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Tea Party movement From Wikipedia, the free encyclopedia This article is about the movement. For the protest events themselves, see Tea Party protests. For the U.S. Congressional caucus, see Tea Party Caucus. Tea Party protesters on the West Lawn of the U.S. Capitol and the National Mall at the Taxpayer March on Washington on September 12, 2009. The Tea Party movement (TPM) is an American populist political movement that is generally recognized as conservative and libertarian, and has sponsored protests and supported political candidates since 2009. It endorses reduced government spending, opposition to taxation in varying degrees, reduction of the national debt and federal budget deficit, and adherence to an originalist interpretation of the United States Constitution. The name "Tea Party" is a reference to the Boston Tea Party, a protest by colonists who objected to a British tax on tea in 1773 and demonstrated by dumping British tea taken from docked ships into the harbor. Some commentators have referred to the Tea in "Tea Party" as the backronym "Taxed Enough Already". The Tea Party movement has caucuses in the House of Representatives and the Senate of the United States. The Tea Party movement has no central leadership, but is composed of a loose affiliation of national and local groups that determine their own platforms and agendas. The Tea Party movement has been cited as an example of grassroots political activity, although it has also been described as an example of astroturfing. The Tea Party's most noted national figures include Republican politicians such as Ron Paul and his son Rand Paul, Sarah Palin, Dick Armey, Eric Cantor, and Michele Bachmann, with the elder Paul described by some as the "intellectual godfather" of the movement. The Tea Party movement is not a national political party; polls show that most Tea Partiers consider themselves to be Republicans, and the movement's supporters have tended to endorse Republican candidates. Commentators including Gallup editor-in-chief Frank Newport have suggested that the movement is not a new political group, but simply a rebranding of traditional Republican candidates and policies. An October 2010 Washington Post canvass of local Tea Party organizers found 87% saying "dissatisfaction with mainstream Republican Party leaders" was "an important factor in the support the group has received so far". Grassroots: the ordinary people in a society or organization: people who do not have a lot of money and power Astroturfing is a form of advocacy in support of a political, organizational, or corporate agenda, designed to give the appearance of a "grassroots" movement. The goal of such campaigns is to disguise the efforts of a political or commercial entity as an independent public reaction to some political entity—a politician, political group, product, service or event. The term is a derivation of AstroTurf, a brand of synthetic carpeting designed to look like natural grass. Like other advocates, astroturfers attempt to manipulate public opinion by both overt (outreach awareness, etc.) and covert (disinformation) means. Astroturfing may be undertaken by an individual promoting a personal agenda, or by organized professional groups with money from large corporations, unions, non-profits, or activist organizations. Services may be provided by political consultants who also provide opposition research and other services. Beneficiaries are not "grass root" campaigners but the organizations that orchestrate such campaigns. Word origin The term is said to have been used first in this context by former US Senator Lloyd Bentsen of Texas in 1985. It is wordplay based on grassroots democracy efforts, truly spontaneous undertakings largely sustained by private persons, as opposed to politicians, governments, corporations, or public-relations firms. AstroTurf refers to the bright green artificial grass used in some sports stadiums, so "astroturfing" refers to imitating or faking popular grassroots opinion or behavior.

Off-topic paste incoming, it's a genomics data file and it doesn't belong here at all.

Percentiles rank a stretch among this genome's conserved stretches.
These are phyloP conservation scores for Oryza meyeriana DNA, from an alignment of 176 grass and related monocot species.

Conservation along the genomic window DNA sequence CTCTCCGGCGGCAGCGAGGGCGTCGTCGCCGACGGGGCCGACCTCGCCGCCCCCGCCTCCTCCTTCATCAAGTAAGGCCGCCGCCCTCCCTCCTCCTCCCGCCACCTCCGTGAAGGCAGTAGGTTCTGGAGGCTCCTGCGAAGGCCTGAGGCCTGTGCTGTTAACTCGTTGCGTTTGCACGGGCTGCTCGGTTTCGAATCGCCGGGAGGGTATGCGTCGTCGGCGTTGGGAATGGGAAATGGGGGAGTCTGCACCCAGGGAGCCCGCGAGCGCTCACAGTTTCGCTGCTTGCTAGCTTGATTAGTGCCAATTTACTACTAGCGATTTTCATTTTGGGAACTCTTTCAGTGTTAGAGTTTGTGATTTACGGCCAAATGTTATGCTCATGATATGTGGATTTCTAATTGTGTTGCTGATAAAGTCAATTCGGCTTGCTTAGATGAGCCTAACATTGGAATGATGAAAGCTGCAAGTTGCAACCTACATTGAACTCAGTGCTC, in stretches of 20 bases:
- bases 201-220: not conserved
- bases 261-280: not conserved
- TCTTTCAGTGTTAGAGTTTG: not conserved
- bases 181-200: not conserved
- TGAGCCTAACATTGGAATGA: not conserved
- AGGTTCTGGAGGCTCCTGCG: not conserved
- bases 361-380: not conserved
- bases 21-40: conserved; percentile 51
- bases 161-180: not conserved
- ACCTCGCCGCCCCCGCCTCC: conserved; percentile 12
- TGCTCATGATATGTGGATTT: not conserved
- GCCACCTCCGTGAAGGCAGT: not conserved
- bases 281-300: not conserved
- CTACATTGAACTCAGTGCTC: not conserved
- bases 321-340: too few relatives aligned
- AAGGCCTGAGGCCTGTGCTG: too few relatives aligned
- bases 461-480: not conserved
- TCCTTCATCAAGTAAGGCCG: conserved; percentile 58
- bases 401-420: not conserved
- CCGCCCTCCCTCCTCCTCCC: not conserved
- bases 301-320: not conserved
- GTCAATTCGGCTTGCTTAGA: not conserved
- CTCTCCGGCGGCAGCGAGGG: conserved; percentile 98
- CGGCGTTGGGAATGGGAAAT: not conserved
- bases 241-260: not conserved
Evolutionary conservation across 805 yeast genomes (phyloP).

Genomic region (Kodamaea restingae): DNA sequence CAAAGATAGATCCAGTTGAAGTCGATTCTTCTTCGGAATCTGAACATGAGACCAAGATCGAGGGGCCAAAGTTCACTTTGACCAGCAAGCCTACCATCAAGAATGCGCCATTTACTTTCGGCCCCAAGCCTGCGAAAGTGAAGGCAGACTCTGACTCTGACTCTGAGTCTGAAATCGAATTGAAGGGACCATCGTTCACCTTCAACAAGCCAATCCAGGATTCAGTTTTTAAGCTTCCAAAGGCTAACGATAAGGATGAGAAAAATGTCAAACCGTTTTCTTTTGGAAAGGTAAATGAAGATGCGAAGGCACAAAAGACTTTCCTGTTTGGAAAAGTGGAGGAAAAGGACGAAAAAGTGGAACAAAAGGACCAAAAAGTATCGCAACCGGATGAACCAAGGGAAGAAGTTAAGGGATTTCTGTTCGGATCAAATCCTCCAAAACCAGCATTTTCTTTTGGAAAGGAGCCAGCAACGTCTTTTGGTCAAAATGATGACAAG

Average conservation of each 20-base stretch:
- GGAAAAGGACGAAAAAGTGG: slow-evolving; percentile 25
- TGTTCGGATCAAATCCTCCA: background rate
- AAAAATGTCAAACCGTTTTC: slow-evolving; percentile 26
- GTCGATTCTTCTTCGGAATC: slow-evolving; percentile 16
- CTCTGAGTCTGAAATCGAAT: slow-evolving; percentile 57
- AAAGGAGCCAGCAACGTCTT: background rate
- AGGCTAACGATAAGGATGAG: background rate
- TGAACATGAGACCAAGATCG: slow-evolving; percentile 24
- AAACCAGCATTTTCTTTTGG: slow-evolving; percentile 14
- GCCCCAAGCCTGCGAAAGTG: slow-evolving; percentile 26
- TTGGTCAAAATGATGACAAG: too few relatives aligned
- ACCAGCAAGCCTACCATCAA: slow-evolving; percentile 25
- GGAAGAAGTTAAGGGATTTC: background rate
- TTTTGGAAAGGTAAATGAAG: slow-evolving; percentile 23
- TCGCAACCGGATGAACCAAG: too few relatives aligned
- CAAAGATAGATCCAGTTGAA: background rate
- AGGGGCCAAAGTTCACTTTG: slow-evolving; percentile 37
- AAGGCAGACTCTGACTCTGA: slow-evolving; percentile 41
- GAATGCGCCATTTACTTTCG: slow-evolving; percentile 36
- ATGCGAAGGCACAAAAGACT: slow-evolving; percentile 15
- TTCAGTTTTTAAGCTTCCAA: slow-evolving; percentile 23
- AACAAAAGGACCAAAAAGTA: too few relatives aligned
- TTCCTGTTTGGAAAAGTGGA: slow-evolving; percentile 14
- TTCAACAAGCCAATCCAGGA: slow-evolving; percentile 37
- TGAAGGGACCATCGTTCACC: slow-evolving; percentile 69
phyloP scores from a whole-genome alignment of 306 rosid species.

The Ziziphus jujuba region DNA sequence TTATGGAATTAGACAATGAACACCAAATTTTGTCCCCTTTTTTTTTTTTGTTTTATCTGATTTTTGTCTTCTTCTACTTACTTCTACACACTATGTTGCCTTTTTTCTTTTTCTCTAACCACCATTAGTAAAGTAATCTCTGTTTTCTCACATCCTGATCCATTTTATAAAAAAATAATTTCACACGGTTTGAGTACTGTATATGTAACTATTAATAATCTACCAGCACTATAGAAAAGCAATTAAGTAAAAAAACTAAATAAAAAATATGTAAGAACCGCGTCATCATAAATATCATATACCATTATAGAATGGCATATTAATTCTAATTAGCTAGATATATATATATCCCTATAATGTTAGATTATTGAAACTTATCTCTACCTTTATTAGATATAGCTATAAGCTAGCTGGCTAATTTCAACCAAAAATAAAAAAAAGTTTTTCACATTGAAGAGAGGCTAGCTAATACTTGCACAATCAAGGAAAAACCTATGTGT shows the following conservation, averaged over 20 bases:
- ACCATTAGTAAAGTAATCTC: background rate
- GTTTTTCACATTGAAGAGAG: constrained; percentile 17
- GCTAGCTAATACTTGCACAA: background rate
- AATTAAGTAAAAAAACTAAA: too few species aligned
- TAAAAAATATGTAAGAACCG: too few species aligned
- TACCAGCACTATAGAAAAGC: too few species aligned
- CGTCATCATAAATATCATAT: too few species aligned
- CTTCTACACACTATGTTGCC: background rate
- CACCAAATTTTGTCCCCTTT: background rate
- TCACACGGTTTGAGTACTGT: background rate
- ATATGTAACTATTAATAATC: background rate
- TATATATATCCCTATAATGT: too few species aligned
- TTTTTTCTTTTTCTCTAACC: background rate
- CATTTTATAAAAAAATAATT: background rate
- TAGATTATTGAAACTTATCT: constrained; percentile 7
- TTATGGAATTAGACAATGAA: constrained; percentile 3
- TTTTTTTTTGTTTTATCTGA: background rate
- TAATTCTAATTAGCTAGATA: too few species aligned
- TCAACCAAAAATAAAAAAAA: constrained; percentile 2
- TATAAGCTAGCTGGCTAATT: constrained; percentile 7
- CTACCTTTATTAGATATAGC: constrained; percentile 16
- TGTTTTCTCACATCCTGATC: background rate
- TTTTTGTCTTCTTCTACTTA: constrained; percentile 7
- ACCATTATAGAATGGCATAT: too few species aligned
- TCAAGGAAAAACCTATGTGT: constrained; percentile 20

"Tea Party movement"